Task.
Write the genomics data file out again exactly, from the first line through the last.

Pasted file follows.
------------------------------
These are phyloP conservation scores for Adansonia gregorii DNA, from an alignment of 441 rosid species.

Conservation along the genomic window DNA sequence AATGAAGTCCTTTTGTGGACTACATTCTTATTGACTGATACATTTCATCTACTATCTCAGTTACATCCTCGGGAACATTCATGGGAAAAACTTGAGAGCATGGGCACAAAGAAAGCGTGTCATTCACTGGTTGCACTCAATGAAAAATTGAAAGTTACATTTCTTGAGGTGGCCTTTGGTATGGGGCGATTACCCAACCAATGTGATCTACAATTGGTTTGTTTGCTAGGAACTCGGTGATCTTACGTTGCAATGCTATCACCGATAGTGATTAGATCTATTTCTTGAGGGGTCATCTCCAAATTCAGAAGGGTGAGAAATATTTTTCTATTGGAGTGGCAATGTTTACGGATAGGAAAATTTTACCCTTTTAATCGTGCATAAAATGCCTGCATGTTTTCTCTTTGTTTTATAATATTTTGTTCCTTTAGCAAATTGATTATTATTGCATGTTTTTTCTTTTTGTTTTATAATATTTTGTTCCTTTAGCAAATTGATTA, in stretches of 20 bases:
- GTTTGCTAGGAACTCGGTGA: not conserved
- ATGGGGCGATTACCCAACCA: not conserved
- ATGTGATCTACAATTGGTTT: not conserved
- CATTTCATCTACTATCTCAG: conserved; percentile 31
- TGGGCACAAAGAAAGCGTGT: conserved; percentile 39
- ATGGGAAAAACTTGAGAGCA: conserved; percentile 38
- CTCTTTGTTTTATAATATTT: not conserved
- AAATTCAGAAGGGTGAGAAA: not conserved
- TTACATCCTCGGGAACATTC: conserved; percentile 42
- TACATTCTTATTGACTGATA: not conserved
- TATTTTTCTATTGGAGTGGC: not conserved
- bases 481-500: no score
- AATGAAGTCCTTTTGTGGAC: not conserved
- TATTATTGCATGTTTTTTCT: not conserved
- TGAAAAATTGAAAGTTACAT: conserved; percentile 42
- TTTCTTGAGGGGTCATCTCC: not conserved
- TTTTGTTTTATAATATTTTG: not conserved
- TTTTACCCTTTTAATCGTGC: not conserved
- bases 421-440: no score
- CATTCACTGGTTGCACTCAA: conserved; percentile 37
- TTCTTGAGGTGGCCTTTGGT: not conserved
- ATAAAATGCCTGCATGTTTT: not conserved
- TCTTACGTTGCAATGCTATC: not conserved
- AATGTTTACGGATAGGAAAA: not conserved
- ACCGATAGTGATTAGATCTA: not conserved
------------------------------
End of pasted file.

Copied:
These are phyloP conservation scores for Adansonia gregorii DNA, from an alignment of 441 rosid species.

Conservation along the genomic window DNA sequence AATGAAGTCCTTTTGTGGACTACATTCTTATTGACTGATACATTTCATCTACTATCTCAGTTACATCCTCGGGAACATTCATGGGAAAAACTTGAGAGCATGGGCACAAAGAAAGCGTGTCATTCACTGGTTGCACTCAATGAAAAATTGAAAGTTACATTTCTTGAGGTGGCCTTTGGTATGGGGCGATTACCCAACCAATGTGATCTACAATTGGTTTGTTTGCTAGGAACTCGGTGATCTTACGTTGCAATGCTATCACCGATAGTGATTAGATCTATTTCTTGAGGGGTCATCTCCAAATTCAGAAGGGTGAGAAATATTTTTCTATTGGAGTGGCAATGTTTACGGATAGGAAAATTTTACCCTTTTAATCGTGCATAAAATGCCTGCATGTTTTCTCTTTGTTTTATAATATTTTGTTCCTTTAGCAAATTGATTATTATTGCATGTTTTTTCTTTTTGTTTTATAATATTTTGTTCCTTTAGCAAATTGATTA, in stretches of 20 bases:
- GTTTGCTAGGAACTCGGTGA: not conserved
- ATGGGGCGATTACCCAACCA: not conserved
- ATGTGATCTACAATTGGTTT: not conserved
- CATTTCATCTACTATCTCAG: conserved; percentile 31
- TGGGCACAAAGAAAGCGTGT: conserved; percentile 39
- ATGGGAAAAACTTGAGAGCA: conserved; percentile 38
- CTCTTTGTTTTATAATATTT: not conserved
- AAATTCAGAAGGGTGAGAAA: not conserved
- TTACATCCTCGGGAACATTC: conserved; percentile 42
- TACATTCTTATTGACTGATA: not conserved
- TATTTTTCTATTGGAGTGGC: not conserved
- bases 481-500: no score
- AATGAAGTCCTTTTGTGGAC: not conserved
- TATTATTGCATGTTTTTTCT: not conserved
- TGAAAAATTGAAAGTTACAT: conserved; percentile 42
- TTTCTTGAGGGGTCATCTCC: not conserved
- TTTTGTTTTATAATATTTTG: not conserved
- TTTTACCCTTTTAATCGTGC: not conserved
- bases 421-440: no score
- CATTCACTGGTTGCACTCAA: conserved; percentile 37
- TTCTTGAGGTGGCCTTTGGT: not conserved
- ATAAAATGCCTGCATGTTTT: not conserved
- TCTTACGTTGCAATGCTATC: not conserved
- AATGTTTACGGATAGGAAAA: not conserved
- ACCGATAGTGATTAGATCTA: not conserved